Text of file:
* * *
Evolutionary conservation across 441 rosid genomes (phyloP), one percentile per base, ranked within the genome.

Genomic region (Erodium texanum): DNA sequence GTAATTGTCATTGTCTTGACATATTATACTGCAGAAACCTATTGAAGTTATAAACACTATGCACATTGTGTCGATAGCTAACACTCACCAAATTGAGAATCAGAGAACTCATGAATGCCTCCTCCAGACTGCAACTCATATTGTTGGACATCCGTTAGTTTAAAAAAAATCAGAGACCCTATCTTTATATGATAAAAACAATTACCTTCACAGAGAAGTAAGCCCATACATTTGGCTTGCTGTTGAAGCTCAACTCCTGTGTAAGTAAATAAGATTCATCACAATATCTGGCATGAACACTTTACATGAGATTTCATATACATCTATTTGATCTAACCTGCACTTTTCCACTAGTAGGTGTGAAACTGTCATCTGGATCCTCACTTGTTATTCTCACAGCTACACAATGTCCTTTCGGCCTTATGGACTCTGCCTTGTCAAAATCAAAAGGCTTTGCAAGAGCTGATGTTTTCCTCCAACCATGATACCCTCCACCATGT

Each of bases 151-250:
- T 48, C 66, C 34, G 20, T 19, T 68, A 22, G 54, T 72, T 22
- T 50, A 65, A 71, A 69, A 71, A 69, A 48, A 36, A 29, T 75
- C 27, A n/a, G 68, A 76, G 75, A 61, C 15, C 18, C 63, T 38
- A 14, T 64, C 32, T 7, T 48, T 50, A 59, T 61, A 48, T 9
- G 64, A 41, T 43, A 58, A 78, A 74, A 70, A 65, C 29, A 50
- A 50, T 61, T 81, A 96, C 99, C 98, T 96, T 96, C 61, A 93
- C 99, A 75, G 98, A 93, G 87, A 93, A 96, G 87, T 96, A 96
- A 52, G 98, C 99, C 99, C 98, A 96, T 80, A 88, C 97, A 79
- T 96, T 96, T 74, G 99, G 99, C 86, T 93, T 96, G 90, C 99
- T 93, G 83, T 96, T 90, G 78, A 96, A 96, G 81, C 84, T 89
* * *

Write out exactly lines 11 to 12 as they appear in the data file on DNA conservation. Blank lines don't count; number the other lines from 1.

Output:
- A 52, G 98, C 99, C 99, C 98, A 96, T 80, A 88, C 97, A 79
- T 96, T 96, T 74, G 99, G 99, C 86, T 93, T 96, G 90, C 99